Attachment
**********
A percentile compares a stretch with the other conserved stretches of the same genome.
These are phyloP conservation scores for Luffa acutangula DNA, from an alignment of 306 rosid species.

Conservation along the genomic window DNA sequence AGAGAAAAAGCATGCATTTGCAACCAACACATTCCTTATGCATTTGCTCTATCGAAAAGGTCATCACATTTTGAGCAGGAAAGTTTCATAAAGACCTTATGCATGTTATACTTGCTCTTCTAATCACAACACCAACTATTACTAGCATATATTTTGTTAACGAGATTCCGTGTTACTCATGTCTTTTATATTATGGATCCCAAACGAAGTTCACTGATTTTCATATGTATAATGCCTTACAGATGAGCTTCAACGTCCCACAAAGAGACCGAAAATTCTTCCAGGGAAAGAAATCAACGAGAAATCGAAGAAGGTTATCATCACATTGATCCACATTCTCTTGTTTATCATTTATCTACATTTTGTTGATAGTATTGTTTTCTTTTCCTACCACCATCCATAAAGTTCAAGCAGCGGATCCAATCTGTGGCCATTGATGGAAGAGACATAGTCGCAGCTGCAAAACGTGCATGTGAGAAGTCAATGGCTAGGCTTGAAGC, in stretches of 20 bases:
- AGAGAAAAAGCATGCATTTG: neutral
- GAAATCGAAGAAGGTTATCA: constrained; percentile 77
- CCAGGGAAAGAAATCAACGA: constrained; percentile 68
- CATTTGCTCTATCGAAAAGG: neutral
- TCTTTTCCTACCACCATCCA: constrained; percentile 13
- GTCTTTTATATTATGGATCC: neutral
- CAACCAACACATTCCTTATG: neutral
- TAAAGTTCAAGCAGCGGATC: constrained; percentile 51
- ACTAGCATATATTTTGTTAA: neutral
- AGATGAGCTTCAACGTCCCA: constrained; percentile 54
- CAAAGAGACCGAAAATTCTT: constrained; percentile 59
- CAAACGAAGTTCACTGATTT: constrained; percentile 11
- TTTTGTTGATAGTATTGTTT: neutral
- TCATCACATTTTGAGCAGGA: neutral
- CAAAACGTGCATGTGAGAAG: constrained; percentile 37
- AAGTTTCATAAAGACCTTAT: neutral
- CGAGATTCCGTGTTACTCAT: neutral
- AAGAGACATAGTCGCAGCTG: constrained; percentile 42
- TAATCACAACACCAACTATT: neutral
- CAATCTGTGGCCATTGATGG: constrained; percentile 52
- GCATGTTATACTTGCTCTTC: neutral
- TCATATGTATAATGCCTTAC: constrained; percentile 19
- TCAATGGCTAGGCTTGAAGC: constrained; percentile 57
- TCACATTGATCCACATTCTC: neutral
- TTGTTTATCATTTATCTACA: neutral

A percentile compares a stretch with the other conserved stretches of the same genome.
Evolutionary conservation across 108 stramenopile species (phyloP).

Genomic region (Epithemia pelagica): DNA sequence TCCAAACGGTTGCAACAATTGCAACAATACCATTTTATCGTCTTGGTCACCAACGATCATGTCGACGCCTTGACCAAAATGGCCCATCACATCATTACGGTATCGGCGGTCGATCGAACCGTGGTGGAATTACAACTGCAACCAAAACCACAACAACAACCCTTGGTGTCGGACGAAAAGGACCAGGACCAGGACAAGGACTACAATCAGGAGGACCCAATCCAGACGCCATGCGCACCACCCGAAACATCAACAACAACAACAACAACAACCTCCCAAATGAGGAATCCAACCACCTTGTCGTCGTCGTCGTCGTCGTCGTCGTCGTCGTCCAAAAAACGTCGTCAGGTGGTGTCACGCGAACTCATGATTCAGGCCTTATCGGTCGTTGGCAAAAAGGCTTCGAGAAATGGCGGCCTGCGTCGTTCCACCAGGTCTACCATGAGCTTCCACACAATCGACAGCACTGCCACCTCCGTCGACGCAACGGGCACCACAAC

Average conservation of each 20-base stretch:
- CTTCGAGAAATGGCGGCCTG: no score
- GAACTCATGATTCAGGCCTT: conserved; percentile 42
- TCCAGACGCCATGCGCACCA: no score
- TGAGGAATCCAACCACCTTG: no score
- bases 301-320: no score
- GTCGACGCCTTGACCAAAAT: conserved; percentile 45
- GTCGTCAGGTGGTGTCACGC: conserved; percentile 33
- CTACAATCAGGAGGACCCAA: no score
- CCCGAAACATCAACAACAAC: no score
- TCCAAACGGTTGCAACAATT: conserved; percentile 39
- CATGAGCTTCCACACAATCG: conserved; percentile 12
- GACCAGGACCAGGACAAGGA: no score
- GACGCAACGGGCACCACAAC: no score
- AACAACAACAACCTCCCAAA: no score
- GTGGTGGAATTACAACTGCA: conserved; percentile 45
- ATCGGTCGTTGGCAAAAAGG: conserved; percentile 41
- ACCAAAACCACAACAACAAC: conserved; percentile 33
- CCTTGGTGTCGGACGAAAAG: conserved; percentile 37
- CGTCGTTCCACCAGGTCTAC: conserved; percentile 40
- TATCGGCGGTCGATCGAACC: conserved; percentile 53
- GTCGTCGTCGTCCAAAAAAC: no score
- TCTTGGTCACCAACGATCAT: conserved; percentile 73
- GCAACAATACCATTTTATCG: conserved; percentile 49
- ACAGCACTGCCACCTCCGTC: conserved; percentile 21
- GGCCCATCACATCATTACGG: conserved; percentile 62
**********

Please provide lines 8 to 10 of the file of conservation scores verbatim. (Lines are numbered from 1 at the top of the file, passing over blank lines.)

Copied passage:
- TCTTTTCCTACCACCATCCA: constrained; percentile 13
- GTCTTTTATATTATGGATCC: neutral
- CAACCAACACATTCCTTATG: neutral